The Untold Truth Of Dr. Deborah Birx

When President Trump suggested people inject disinfectants like bleach to combat the coronavirus, countless stepped up to counteract this false claim that it could treat the disease. Everyone from Hillary Clinton to Joe Biden, to other politicians and influencers across the country, took to Twitter as part of an outpouring of resistance to the statement that Trump now claims he made sarcastically. From all the reactions, though, one particularly resonated with many for its unfiltered authenticity. 

Dr. Deborah Birx — who is on the administration's coronavirus task force and often appears at White House press briefings on the virus — reacted to the claim while sitting on the sidelines of the briefing and went viral on Twitter. The clip shows her processing his statement in real time as she blinks repeatedly, frowns, and looks at the ground seemingly perplexed or disappointed. As author and co-founder of The Democratic Coalition, Scott Dworkin, put it, "Birx is all of us right now." Meanwhile, others criticized Birx for seemingly enabling the false claims by not correcting Trump on the spot. 

Later, Birx defended the president's misinformation-turned-sarcastic-remark on Fox News, saying he was talking through information out-loud. "I think he just saw the information at the time immediately... and he was still digesting that information," she said. 

Deborah Birx's career includes several impressive titles

While Deborah Birx is being criticized for some of her actions as of late, there's no denying that she's been a powerhouse and icon for women watching across the nation throughout her career. She is one of the only two women on the task force and reports directly to Vice President Mike Pence, according to The New York Times. Her current position on the team came after a lifetime of dedication to science and hard work, all while juggling the responsibilities of having a family. 

A former army colonel, Birx is now the U.S. Global Aids Coordinator and U.S. Special Representative for Global Health Diplomacy after being nominated by former president Barack Obama. She has held many high positions, including the seat for Director of the division for Global HIV/AIDS at the Centers for Disease Control and Prevention for almost a decade between 2005 and 2014. She has also led through some historic times, with a White House memo noting that she "developed and patented vaccines, including leading one of the most influential HIV vaccine trials in history."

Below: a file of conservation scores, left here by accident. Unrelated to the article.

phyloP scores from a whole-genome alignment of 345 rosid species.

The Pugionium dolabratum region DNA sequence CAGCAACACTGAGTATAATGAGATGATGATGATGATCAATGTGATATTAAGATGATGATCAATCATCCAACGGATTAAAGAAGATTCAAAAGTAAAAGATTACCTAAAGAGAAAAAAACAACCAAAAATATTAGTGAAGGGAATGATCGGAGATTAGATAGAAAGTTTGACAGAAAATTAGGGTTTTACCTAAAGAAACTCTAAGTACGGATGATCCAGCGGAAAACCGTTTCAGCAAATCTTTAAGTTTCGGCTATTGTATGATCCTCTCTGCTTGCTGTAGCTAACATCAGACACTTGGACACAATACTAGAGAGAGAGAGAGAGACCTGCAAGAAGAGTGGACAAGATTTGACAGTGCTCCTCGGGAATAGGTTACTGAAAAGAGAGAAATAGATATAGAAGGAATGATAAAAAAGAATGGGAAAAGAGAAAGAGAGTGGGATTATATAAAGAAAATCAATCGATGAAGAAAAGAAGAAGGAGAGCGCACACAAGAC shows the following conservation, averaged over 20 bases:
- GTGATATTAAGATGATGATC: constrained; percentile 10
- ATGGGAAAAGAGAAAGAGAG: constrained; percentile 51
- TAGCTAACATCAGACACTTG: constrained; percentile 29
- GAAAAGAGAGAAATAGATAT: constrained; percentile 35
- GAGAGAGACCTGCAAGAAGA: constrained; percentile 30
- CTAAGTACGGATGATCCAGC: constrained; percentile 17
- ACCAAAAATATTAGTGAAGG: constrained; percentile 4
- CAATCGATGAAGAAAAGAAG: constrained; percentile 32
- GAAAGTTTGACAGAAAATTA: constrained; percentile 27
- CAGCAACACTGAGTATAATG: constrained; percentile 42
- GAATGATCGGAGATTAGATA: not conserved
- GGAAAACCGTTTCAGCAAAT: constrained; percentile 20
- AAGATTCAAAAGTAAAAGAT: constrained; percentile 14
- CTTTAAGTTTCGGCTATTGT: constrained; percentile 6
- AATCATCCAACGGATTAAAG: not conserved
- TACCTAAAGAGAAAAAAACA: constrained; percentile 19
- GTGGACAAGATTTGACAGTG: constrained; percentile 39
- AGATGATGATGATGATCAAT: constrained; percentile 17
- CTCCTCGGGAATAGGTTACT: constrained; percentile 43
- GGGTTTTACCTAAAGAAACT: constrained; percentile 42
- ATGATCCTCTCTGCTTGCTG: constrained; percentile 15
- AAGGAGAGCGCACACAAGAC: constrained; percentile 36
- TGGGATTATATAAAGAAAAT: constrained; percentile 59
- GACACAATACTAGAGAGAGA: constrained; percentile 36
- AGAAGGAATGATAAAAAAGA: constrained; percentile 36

Dr. Deborah Birx has earned fans along the way — despite recent critics

Not only is she a scientist filled with smarts, but Deborah Birx has also skillfully walked the tightrope between family life and a successful career that many women have faced, especially in previous decades. 

A March 2020 Washington Post profile of the talented scientist notes that she graduated high school by the age of 16, college by the age of 20, and medical school by the age of 23. She had her daughter shortly after, meaning Birx pushed forward in her career at a time when women were still somewhat expected to dedicate their lives to the home and their families, instead of advancing in their professions. "Birx's older daughter would sit on the floor of the lab, playing with the colored caps of sample tubes, while Birx cultured HIV," the profile described. 

She's built a fanbase of her own, with women and children taking note and emulating her signature look. "My 5 year old asked if she could wear a scarf like Dr. Birx," one fan posted on Twitter, alongside a photo of her daughter styling a Birx-like neck scarf. 

Along with all the other leaders — including Dr. Anthony Fauci and New York Governor Andrew Cuomo — who have emerged during this global crisis, Birx is joining the ranks of being on the frontlines of fighting the pandemic. 

Deborah Birx's family suffered a tragedy

During a coronavirus press briefing on March 25, 2020, Deborah Birx — whose middle name is Leah — shared a personal anecdote to illustrate why social distancing is so important. "My grandmother for 88 years lived with the fact that she was the one, at age 11, who brought home flu to her mother, named Leah, for which I am named," she shared (via CNN). "Her mother had just delivered and her mother succumbed to the great 1918 flu." The Pennsylvania native continued, "She never forgot that she was the child that was in school that innocently brought that flu home. This is why we keep saying to every American: You have a role to protect each and every person that you interact with."

Driving her personal connection to this issue home, Birx added, "I can tell you my grandmother lived with that for 88 years. This is not a theoretic. This is a reality. You can see the number of deaths that are occurring. We all have a role in preventing them that moved all of us."

This instance of vulnerability seemingly proves Birx isn't afraid to open up about her personal life when it could potentially help others.